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Answering The Atheist
April 29, 2007 / Volume 7, Issue 17

How should adulterers be punished? Leviticus 20:10 says they should be executed; but John 8:3-8 says they should not be punished. Is there a contradiction?

The religious leaders thought they had the perfect scenario to catch Jesus. Moses' law said that those who commit adultery should be put to death, but the Romans forbade the Jews from exercising death penalties. What would He do? Would He agree with Moses? If so, then they had cause to accuse Him before the Roman officials. Would He disagree with Moses? If so, they had cause to accuse Him concerning the law of Moses.

But notice, in Leviticus 20:10, Moses specifically commanded, "...the adulterer and the adulteress, shall surely be put to death." The scribes and Pharisees in John 8 brought only the woman, not the man. Whom the man guilty of committing adultery with her is, we do not know.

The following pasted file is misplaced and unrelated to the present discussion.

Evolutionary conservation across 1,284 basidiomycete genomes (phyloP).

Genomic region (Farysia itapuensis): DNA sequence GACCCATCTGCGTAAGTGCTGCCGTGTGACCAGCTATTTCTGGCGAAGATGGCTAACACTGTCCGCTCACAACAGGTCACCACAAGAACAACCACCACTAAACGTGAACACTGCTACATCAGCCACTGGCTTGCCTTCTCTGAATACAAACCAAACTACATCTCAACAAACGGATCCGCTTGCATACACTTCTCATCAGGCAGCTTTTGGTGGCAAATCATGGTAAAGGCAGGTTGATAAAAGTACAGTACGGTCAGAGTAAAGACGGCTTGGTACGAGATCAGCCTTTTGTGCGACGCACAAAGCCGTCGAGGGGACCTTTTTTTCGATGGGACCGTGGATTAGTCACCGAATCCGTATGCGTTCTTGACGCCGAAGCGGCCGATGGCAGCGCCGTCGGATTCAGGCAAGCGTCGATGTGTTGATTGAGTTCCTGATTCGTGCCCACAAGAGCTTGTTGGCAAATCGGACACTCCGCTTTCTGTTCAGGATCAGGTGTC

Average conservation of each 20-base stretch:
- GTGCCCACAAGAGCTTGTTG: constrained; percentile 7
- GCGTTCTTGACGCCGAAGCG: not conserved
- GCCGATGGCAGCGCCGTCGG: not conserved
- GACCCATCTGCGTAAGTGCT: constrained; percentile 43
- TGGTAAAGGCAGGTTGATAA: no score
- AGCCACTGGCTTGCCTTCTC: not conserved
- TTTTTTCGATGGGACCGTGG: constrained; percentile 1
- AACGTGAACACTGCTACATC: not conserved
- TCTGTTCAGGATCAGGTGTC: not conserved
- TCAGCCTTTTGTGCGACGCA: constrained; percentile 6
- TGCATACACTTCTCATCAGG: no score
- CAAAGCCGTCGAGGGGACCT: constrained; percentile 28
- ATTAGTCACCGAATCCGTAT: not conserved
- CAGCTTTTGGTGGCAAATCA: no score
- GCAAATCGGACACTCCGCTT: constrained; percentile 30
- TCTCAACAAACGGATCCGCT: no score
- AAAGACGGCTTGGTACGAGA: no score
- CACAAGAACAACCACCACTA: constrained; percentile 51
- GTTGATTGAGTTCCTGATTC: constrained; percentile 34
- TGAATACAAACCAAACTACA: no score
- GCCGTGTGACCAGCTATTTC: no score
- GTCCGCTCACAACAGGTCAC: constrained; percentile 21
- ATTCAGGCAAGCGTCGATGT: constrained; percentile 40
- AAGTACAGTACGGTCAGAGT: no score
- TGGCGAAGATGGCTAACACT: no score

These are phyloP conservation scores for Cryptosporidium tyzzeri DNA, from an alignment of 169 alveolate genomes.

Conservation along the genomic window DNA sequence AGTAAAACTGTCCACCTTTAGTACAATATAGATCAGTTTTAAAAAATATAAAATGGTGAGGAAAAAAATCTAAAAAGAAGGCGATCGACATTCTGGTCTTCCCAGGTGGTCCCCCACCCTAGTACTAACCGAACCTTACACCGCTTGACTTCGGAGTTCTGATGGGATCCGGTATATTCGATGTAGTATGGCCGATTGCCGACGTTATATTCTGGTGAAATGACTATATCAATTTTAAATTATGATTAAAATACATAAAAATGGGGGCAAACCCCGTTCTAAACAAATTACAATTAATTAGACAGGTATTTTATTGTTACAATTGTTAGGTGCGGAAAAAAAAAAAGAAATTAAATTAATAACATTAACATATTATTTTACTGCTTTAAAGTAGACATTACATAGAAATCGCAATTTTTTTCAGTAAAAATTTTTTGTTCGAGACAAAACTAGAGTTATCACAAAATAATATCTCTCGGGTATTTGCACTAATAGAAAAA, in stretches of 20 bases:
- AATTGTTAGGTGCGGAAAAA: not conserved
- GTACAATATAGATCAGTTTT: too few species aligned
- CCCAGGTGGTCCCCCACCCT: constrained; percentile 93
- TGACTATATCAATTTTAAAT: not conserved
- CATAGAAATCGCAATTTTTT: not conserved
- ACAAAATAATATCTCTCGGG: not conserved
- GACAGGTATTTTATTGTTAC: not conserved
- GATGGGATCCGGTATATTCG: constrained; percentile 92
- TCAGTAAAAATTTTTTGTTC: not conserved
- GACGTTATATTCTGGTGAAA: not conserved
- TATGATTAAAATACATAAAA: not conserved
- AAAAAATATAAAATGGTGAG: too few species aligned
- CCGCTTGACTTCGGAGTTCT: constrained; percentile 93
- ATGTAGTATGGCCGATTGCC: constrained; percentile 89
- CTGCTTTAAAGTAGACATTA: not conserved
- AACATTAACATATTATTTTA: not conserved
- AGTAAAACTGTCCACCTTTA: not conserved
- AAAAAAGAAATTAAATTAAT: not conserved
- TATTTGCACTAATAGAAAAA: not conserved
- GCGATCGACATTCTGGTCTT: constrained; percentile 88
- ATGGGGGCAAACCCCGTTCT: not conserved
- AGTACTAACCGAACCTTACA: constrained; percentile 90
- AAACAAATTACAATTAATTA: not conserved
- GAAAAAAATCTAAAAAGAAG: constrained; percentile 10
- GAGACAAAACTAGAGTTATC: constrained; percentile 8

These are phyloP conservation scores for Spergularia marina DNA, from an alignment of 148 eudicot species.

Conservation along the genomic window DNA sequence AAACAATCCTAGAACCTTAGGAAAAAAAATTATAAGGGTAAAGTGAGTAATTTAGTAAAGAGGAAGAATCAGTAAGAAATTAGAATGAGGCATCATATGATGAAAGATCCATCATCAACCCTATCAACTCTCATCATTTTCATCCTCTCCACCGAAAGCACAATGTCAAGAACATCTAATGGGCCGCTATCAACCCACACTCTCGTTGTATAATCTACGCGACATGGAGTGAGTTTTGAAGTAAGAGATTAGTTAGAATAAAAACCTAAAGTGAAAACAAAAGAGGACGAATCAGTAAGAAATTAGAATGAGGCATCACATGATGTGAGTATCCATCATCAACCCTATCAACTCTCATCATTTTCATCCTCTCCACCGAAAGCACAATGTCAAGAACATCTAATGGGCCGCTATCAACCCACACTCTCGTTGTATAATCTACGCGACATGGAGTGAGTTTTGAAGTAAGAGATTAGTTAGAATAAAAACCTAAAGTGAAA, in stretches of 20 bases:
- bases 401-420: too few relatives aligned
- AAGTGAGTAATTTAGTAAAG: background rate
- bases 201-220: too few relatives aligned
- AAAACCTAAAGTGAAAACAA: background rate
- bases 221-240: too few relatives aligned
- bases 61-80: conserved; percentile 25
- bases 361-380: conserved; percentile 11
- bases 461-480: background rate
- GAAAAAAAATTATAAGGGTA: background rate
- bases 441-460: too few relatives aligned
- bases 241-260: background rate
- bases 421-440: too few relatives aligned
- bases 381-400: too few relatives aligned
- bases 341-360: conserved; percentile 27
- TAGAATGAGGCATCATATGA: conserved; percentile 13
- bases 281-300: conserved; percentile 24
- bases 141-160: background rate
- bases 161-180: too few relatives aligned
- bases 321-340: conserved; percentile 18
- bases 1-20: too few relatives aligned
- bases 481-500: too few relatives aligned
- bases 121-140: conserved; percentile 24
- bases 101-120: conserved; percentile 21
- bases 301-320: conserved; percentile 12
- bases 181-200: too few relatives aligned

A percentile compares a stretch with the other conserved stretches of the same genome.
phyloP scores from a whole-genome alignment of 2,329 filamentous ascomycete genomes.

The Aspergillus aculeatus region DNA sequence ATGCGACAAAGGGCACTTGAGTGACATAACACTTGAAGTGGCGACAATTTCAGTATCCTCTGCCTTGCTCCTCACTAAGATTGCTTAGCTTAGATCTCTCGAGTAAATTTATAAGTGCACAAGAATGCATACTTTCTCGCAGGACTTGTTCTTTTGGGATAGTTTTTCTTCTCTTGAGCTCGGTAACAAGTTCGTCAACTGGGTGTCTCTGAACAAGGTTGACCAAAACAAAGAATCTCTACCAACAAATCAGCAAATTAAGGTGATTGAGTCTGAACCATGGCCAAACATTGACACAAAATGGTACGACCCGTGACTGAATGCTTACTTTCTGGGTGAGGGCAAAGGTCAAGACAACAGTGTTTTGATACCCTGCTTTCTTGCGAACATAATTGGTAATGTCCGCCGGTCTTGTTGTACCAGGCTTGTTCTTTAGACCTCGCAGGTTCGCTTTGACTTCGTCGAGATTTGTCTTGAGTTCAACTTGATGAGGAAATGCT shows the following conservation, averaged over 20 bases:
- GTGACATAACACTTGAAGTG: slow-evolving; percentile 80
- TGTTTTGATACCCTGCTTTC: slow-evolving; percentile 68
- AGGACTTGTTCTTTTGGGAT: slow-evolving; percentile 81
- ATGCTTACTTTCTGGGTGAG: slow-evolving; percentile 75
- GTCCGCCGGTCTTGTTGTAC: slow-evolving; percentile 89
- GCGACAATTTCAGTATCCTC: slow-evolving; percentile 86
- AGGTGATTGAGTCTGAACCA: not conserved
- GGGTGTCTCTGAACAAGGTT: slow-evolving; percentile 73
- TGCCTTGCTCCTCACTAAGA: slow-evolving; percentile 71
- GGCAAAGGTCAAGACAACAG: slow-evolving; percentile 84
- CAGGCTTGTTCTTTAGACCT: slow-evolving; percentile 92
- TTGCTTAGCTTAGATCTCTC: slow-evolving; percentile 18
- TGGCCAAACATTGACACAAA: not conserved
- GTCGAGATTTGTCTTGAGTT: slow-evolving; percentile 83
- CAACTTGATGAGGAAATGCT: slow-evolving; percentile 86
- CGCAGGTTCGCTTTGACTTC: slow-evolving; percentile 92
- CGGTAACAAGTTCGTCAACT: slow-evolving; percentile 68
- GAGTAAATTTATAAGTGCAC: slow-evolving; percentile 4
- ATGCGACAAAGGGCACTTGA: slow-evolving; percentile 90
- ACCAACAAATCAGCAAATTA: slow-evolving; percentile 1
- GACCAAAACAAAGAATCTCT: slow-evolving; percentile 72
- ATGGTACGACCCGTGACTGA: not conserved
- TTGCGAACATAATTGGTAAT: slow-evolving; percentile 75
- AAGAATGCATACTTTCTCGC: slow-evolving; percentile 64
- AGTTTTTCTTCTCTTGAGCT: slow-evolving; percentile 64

They said their piece, but Jesus did not acknowledge them (John 8:4-6). When they pressed Him, notice His cutting statement, "He who is without sin among you, let him throw a stone at her first." (John 8:7). One by one, they departed (v 9), until none were left. The Lord was not saying that one needed to be completely sinless to exercise a judgment via the law of Moses on another, but the trouble was, these were guilty of the same sin as the woman, adultery (Matthew 7:1-5).

Jesus' decision in John 8 does not contradict Moses' instruction in Leviticus 20. To put the woman to death without the man would not keep the Law. Jesus knew the case for what it was, a test on the part of the religious leaders.

There is no contradiction.

This article is a response to Skeptic's Annotated Bible